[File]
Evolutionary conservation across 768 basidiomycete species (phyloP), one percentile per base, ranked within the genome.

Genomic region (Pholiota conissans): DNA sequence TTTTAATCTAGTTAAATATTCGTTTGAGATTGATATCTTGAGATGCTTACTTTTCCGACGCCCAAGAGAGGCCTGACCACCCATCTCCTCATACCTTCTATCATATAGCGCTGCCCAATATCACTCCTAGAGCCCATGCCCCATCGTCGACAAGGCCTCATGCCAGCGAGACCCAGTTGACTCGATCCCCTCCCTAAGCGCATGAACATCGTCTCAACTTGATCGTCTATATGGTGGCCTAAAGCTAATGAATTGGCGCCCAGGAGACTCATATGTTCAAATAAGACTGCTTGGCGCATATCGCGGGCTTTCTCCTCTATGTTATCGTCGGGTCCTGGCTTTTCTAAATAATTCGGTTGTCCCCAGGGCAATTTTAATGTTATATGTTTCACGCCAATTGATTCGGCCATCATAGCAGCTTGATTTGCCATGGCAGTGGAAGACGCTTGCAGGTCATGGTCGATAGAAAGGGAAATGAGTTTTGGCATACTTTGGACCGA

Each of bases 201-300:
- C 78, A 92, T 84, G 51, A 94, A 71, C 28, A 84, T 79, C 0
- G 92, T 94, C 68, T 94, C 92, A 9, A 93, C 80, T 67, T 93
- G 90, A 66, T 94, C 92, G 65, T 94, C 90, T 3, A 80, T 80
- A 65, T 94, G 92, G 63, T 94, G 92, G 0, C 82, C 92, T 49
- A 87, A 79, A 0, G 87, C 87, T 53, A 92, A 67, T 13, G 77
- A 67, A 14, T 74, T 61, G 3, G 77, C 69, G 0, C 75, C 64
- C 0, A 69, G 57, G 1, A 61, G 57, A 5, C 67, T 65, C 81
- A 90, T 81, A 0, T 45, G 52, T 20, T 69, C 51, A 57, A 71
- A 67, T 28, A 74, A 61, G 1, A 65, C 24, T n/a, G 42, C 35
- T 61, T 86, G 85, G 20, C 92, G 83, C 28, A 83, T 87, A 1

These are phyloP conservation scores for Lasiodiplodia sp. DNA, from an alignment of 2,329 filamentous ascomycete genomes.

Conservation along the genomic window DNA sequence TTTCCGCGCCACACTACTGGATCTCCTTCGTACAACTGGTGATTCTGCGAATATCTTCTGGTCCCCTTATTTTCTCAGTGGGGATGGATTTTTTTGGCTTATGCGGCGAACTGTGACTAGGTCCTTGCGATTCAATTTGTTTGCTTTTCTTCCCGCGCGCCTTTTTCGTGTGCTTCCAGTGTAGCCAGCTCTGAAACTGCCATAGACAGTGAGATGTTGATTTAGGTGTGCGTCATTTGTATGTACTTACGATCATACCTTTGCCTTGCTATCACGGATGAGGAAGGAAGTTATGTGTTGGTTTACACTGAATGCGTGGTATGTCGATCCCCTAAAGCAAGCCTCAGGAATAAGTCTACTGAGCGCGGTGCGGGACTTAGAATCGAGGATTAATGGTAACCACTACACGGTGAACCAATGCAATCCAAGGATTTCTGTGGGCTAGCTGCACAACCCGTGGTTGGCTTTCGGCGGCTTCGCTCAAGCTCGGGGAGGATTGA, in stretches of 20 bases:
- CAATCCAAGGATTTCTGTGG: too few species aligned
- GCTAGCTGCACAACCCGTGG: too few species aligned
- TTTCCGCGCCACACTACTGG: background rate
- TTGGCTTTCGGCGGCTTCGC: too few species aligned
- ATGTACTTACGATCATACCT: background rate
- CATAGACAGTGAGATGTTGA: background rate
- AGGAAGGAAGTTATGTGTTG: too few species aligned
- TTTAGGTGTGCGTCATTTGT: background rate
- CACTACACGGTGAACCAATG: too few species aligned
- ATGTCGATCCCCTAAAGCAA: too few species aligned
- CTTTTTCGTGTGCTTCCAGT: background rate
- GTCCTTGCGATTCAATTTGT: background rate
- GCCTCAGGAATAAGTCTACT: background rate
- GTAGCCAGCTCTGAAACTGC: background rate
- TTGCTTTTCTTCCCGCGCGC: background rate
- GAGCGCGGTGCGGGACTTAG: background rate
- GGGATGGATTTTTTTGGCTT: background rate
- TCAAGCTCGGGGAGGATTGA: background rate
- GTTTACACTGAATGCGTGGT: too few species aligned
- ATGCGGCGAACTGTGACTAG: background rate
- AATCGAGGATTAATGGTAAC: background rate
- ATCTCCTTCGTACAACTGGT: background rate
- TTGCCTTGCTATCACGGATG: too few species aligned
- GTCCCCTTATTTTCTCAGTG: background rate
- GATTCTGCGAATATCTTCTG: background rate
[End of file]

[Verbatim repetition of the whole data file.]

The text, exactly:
Evolutionary conservation across 768 basidiomycete species (phyloP), one percentile per base, ranked within the genome.

Genomic region (Pholiota conissans): DNA sequence TTTTAATCTAGTTAAATATTCGTTTGAGATTGATATCTTGAGATGCTTACTTTTCCGACGCCCAAGAGAGGCCTGACCACCCATCTCCTCATACCTTCTATCATATAGCGCTGCCCAATATCACTCCTAGAGCCCATGCCCCATCGTCGACAAGGCCTCATGCCAGCGAGACCCAGTTGACTCGATCCCCTCCCTAAGCGCATGAACATCGTCTCAACTTGATCGTCTATATGGTGGCCTAAAGCTAATGAATTGGCGCCCAGGAGACTCATATGTTCAAATAAGACTGCTTGGCGCATATCGCGGGCTTTCTCCTCTATGTTATCGTCGGGTCCTGGCTTTTCTAAATAATTCGGTTGTCCCCAGGGCAATTTTAATGTTATATGTTTCACGCCAATTGATTCGGCCATCATAGCAGCTTGATTTGCCATGGCAGTGGAAGACGCTTGCAGGTCATGGTCGATAGAAAGGGAAATGAGTTTTGGCATACTTTGGACCGA

Each of bases 201-300:
- C 78, A 92, T 84, G 51, A 94, A 71, C 28, A 84, T 79, C 0
- G 92, T 94, C 68, T 94, C 92, A 9, A 93, C 80, T 67, T 93
- G 90, A 66, T 94, C 92, G 65, T 94, C 90, T 3, A 80, T 80
- A 65, T 94, G 92, G 63, T 94, G 92, G 0, C 82, C 92, T 49
- A 87, A 79, A 0, G 87, C 87, T 53, A 92, A 67, T 13, G 77
- A 67, A 14, T 74, T 61, G 3, G 77, C 69, G 0, C 75, C 64
- C 0, A 69, G 57, G 1, A 61, G 57, A 5, C 67, T 65, C 81
- A 90, T 81, A 0, T 45, G 52, T 20, T 69, C 51, A 57, A 71
- A 67, T 28, A 74, A 61, G 1, A 65, C 24, T n/a, G 42, C 35
- T 61, T 86, G 85, G 20, C 92, G 83, C 28, A 83, T 87, A 1

These are phyloP conservation scores for Lasiodiplodia sp. DNA, from an alignment of 2,329 filamentous ascomycete genomes.

Conservation along the genomic window DNA sequence TTTCCGCGCCACACTACTGGATCTCCTTCGTACAACTGGTGATTCTGCGAATATCTTCTGGTCCCCTTATTTTCTCAGTGGGGATGGATTTTTTTGGCTTATGCGGCGAACTGTGACTAGGTCCTTGCGATTCAATTTGTTTGCTTTTCTTCCCGCGCGCCTTTTTCGTGTGCTTCCAGTGTAGCCAGCTCTGAAACTGCCATAGACAGTGAGATGTTGATTTAGGTGTGCGTCATTTGTATGTACTTACGATCATACCTTTGCCTTGCTATCACGGATGAGGAAGGAAGTTATGTGTTGGTTTACACTGAATGCGTGGTATGTCGATCCCCTAAAGCAAGCCTCAGGAATAAGTCTACTGAGCGCGGTGCGGGACTTAGAATCGAGGATTAATGGTAACCACTACACGGTGAACCAATGCAATCCAAGGATTTCTGTGGGCTAGCTGCACAACCCGTGGTTGGCTTTCGGCGGCTTCGCTCAAGCTCGGGGAGGATTGA, in stretches of 20 bases:
- CAATCCAAGGATTTCTGTGG: too few species aligned
- GCTAGCTGCACAACCCGTGG: too few species aligned
- TTTCCGCGCCACACTACTGG: background rate
- TTGGCTTTCGGCGGCTTCGC: too few species aligned
- ATGTACTTACGATCATACCT: background rate
- CATAGACAGTGAGATGTTGA: background rate
- AGGAAGGAAGTTATGTGTTG: too few species aligned
- TTTAGGTGTGCGTCATTTGT: background rate
- CACTACACGGTGAACCAATG: too few species aligned
- ATGTCGATCCCCTAAAGCAA: too few species aligned
- CTTTTTCGTGTGCTTCCAGT: background rate
- GTCCTTGCGATTCAATTTGT: background rate
- GCCTCAGGAATAAGTCTACT: background rate
- GTAGCCAGCTCTGAAACTGC: background rate
- TTGCTTTTCTTCCCGCGCGC: background rate
- GAGCGCGGTGCGGGACTTAG: background rate
- GGGATGGATTTTTTTGGCTT: background rate
- TCAAGCTCGGGGAGGATTGA: background rate
- GTTTACACTGAATGCGTGGT: too few species aligned
- ATGCGGCGAACTGTGACTAG: background rate
- AATCGAGGATTAATGGTAAC: background rate
- ATCTCCTTCGTACAACTGGT: background rate
- TTGCCTTGCTATCACGGATG: too few species aligned
- GTCCCCTTATTTTCTCAGTG: background rate
- GATTCTGCGAATATCTTCTG: background rate